Mike Hickox was refueling his plane after night operations at the Placerville Airport on Dec. 1 when a man, identified only as “Nate,” walked up to him. Nate, Hickox said, had just hit a deer with his plane upon landing, causing the plane to crash down the side of an embankment on the left side of the runway. Nate, however, seemed no worse for the wear.
Thank you for reading the MtDemocrat.com digital edition. In order to continue reading this story please choose one of the following options.
If you are a current subscriber and wish to obtain access to MtDemocrat.com, please select the Subscriber Verification option below. If you already have a login, please select "Login" at the lower right corner of this box.
Special Introductory Offer
For a short time we will be offering a discount to those who call us in order to obtain access to MtDemocrat.com and start your print subscription. Our customer support team will be standing by Monday through Friday, 8am to 5pm to assist you.
If you are not a current subscriber and wish not to take advantage of our special introductory offer, please select the $12 monthly option below to obtain access to MtDemocrat.com and start your online subscription
The Placerville Airport confirmed that a Bonanza aircraft had indeed hit a deer and ended up down an embankment. “No one was hurt, the plane lightly rolled” down the embankment, a spokesperson said. The airport was unable to give out any information about the pilot. The airport, however, was able to confirm the tail number of the plane, a Beechcraft Bonanza G35, owned by Jonathan Stong of Placerville.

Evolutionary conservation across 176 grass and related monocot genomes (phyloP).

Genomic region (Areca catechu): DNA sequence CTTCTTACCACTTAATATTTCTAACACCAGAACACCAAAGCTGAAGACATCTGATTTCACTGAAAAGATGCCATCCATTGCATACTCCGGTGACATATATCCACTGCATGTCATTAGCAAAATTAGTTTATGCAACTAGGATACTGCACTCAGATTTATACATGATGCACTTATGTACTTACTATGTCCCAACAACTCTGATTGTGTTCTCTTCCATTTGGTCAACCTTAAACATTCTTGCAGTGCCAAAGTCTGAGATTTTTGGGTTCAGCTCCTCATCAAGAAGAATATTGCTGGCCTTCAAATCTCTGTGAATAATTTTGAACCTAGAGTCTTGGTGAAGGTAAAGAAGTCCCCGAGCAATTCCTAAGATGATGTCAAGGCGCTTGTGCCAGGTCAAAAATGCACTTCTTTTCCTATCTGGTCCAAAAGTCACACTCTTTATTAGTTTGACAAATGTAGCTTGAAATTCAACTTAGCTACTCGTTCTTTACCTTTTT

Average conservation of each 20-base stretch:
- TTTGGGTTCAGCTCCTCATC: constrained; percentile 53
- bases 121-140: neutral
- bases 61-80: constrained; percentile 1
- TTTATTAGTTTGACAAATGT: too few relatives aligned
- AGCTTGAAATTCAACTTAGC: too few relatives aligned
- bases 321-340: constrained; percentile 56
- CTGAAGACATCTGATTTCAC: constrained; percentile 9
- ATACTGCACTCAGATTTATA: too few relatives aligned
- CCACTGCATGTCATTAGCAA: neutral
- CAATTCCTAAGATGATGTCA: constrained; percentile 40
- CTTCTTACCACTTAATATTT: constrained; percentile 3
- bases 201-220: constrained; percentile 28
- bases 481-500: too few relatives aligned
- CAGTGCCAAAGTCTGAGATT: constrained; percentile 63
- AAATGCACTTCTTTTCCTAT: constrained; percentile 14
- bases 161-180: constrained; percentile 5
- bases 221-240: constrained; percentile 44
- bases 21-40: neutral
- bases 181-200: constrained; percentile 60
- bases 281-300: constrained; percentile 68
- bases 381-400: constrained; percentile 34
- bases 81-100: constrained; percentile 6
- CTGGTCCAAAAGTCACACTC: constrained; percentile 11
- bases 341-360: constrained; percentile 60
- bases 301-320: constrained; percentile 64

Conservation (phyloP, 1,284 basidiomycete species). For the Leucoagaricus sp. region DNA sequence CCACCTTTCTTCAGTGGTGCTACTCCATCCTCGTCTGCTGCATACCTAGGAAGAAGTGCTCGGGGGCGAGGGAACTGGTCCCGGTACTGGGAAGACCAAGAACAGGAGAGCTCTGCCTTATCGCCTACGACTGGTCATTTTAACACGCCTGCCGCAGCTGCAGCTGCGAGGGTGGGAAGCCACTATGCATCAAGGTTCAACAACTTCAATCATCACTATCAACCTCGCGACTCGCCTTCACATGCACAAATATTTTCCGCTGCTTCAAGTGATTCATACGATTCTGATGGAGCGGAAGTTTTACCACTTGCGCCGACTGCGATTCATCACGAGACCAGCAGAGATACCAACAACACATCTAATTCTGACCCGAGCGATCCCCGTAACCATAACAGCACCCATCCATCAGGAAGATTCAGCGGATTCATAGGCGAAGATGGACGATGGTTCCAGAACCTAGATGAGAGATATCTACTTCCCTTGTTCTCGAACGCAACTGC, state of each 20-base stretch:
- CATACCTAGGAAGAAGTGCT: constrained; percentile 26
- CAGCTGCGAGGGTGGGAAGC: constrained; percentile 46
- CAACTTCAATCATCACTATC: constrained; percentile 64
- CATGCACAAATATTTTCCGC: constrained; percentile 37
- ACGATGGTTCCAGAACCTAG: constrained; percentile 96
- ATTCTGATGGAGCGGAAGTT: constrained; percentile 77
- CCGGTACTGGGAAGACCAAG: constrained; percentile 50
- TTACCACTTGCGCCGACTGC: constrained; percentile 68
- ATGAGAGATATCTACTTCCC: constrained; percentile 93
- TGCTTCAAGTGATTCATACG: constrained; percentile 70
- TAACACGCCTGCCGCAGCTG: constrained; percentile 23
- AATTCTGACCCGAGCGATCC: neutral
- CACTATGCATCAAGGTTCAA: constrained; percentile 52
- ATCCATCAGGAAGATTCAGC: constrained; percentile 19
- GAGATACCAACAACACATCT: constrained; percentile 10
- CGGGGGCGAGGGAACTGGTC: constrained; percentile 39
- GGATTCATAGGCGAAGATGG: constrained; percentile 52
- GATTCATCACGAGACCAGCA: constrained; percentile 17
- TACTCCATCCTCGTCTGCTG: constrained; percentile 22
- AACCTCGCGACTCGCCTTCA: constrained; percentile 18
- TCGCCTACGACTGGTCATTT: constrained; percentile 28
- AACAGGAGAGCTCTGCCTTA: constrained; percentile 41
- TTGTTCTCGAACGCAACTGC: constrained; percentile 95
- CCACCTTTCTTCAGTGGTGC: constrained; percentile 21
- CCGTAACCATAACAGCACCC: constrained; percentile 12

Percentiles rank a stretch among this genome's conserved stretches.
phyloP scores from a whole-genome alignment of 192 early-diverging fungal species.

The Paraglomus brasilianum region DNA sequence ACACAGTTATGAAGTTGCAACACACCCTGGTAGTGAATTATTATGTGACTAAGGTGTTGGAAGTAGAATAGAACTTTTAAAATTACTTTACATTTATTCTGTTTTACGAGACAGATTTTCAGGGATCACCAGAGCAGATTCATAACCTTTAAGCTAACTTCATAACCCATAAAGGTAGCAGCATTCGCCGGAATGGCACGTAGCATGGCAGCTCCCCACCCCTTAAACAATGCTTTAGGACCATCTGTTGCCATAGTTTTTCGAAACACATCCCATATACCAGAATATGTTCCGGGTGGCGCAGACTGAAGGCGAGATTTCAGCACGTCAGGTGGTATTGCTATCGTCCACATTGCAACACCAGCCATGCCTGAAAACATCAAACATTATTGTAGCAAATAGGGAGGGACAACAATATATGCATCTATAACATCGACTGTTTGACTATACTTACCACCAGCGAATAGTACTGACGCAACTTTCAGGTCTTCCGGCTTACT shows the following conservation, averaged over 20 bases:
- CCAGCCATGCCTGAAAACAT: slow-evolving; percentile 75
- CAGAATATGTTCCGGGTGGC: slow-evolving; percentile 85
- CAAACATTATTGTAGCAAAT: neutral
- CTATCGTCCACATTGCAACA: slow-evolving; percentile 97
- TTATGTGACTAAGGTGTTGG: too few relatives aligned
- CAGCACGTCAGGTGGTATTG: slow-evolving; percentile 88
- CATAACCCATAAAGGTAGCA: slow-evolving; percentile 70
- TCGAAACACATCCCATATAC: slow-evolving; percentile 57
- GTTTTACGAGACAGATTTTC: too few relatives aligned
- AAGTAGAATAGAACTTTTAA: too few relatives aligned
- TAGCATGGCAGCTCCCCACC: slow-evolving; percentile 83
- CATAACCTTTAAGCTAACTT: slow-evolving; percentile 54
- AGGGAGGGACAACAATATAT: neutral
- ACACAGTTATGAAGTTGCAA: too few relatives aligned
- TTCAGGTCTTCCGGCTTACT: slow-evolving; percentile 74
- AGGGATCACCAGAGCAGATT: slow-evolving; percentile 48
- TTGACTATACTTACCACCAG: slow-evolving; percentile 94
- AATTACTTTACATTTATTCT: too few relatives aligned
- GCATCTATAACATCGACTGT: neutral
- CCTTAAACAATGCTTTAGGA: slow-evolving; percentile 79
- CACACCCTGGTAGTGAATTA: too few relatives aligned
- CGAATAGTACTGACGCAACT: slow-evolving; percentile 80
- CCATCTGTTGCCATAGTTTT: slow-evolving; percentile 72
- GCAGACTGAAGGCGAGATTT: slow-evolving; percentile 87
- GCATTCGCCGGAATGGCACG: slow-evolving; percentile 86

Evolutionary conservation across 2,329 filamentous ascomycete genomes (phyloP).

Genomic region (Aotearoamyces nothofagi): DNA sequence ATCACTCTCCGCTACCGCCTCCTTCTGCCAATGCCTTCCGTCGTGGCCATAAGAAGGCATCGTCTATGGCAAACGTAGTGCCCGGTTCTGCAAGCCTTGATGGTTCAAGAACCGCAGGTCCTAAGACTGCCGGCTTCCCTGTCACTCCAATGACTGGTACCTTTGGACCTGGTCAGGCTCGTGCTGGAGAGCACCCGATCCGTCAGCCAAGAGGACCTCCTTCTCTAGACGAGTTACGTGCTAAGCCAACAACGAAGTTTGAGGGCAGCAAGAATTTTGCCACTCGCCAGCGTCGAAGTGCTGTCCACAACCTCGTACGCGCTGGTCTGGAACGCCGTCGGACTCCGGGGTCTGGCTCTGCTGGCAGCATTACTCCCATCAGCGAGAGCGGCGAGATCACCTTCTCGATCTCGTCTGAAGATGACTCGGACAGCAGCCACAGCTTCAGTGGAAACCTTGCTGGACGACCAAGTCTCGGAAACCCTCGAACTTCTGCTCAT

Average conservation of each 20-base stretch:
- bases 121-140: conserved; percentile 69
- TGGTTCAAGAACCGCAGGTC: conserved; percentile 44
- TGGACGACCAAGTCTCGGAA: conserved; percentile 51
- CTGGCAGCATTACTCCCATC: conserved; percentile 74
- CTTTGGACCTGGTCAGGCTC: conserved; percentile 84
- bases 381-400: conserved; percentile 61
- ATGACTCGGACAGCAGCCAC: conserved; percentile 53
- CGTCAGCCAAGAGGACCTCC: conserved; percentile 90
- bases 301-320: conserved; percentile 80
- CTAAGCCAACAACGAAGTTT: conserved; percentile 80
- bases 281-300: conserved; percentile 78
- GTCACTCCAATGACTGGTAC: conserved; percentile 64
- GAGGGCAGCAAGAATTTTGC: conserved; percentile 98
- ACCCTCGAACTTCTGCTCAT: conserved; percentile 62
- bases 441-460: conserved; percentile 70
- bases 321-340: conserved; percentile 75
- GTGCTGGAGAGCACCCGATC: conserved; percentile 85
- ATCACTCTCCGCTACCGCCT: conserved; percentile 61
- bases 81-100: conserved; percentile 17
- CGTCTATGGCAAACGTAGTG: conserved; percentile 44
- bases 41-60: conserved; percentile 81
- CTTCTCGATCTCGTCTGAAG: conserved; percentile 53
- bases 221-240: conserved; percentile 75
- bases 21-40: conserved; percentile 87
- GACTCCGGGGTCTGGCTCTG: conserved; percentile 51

At about 6 p.m., Hickox was approached by Nate, Hickox said, who asked if his Emergency Locater Transmitter had gone off.
“The ELT goes off anytime a place crashes and provides a beacon for other aircraft to find it,” Hickox said. “I then turned my radio to frequency 121.5 to see if his ELT was activated and sure enough it was.”
Nate borrowed Hickox’s flashlight to go turn the ELT off. After parking his own aircraft, Hickox went to investigate. He “walked out to the crash site and saw the aircraft which was not visible from the runway surface as it was down the embankment about 30 feet below runway level and 100 feet off the left side of the runway. The Bonanza was nose-down with the tail extending up, quite a sight no one wants to ever see — especially a pilot like myself.”
Hickox called the other pilot a “true hero,” as “Prior to my flight, Nate was able, in a matter of minutes after the collision with deer and going off the runway, to walk back up the embankment and clear the remains of the dead dear off the approach end of runway 23. I took off for my night operations shortly thereafter not having any idea a collision had taken place.”
Discussing the incident, Nate told Hickox “that there needs to be some strong measures to have the deer removed from the airport operations area as the airport is now fenced in and somehow they have been able to get inside the fenced area,” Hickox said. He added his own opinion, that the deer “have been inside the area for many years but this is the first time I heard of a collision between an airplane vs deer even though I’ve seen them around the airport.”